There are over a billion Indians alive today.
But are some Indians more Indian than others? To answer this question, one that is central to the identity of every man, woman, and child who belongs to the modern Republic of India, eminent thinker and bestselling writer Shashi Tharoor explores hotly contested ideas of nationalism, patriotism, citizenship, and belonging. In the course of his study, he explains what nationalism is, and can be, reveals who is anti-national, what patriotism actually means, and explores the nature and future of Indian nationhood. He gives us a clear-sighted view of the forces working to undermine the ‘idea of India’ (a phrase coined by Rabindranath Tagore) that has evolved through history and which, in its modern form, was enshrined in India’s Constitution by its founding fathers.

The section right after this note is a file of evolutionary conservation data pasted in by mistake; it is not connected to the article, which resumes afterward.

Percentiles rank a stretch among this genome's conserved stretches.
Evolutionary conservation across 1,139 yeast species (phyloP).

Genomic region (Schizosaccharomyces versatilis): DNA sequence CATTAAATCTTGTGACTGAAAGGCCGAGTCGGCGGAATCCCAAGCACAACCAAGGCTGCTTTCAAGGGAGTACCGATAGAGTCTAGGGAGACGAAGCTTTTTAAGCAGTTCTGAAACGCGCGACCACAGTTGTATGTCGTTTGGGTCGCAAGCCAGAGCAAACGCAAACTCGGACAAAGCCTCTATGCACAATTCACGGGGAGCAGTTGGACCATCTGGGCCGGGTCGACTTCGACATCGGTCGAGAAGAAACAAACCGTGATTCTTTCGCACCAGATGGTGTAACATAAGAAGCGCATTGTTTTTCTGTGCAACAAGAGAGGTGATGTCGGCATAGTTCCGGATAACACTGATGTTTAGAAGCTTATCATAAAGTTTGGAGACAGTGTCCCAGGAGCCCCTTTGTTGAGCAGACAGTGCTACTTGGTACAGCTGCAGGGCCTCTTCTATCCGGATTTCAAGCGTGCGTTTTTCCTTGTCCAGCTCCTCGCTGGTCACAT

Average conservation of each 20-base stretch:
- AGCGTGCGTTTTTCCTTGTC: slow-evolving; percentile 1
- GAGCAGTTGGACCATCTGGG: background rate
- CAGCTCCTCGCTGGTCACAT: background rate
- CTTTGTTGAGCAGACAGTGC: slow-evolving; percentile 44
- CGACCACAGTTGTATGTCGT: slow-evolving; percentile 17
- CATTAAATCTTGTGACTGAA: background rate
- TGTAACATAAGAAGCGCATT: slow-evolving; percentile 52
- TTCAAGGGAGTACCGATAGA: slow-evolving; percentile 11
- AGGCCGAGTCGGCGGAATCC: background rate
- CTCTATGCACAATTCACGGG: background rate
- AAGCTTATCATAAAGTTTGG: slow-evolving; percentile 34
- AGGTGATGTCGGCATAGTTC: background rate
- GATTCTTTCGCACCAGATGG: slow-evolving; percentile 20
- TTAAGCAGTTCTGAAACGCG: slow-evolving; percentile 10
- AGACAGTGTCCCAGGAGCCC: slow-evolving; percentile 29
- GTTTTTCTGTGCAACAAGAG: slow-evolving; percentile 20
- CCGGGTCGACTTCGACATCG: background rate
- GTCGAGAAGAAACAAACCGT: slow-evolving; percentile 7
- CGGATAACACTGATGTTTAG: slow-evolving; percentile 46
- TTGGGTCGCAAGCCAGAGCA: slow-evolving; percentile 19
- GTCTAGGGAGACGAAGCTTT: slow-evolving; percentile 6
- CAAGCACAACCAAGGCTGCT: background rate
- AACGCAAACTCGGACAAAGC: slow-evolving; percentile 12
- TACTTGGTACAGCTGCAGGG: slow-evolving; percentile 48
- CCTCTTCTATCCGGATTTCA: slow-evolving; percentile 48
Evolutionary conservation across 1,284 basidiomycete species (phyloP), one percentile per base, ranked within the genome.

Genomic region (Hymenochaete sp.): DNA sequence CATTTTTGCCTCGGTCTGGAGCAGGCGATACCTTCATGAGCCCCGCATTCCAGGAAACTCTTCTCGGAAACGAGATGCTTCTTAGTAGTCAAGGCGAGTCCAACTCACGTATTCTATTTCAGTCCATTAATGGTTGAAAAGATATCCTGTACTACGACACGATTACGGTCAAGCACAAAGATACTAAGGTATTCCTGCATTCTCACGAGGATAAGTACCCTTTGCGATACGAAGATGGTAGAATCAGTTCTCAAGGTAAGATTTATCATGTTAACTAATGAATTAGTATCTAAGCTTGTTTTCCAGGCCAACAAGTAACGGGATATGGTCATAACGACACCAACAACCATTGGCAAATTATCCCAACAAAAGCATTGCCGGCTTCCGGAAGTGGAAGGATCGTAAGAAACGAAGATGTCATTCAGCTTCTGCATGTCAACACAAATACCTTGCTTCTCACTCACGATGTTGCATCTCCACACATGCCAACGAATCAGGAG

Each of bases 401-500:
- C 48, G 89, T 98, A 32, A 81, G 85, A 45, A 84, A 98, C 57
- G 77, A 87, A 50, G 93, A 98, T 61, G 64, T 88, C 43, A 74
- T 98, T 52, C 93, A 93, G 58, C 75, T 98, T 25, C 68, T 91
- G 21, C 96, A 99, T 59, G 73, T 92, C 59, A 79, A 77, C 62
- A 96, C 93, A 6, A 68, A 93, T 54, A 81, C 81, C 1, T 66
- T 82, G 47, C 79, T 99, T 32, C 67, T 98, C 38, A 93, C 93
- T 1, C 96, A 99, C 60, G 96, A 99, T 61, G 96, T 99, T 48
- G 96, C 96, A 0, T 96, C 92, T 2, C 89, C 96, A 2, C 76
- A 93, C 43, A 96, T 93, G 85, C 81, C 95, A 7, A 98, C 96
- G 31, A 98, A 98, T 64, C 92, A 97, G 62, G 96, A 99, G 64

Divided into six sections, the book starts off by exploring historical and contemporary ideas of nationalism, patriotism, liberalism, democracy, and humanism, many of which emerged in the West in the eighteenth and nineteenth centuries, and quickly spread throughout the world. The author then summarizes India’s liberal constitutionalism, exploring the enlightened values that towering leaders and thinkers like Gandhi, Nehru, Tagore, Ambedkar, Patel, Azad, and others invested the nation with. These are contrasted with the narrow-minded, divisive, sectarian, ‘us vs them’ alternatives formulated by Hindutva ideologues, and propagated by their followers who are now in office.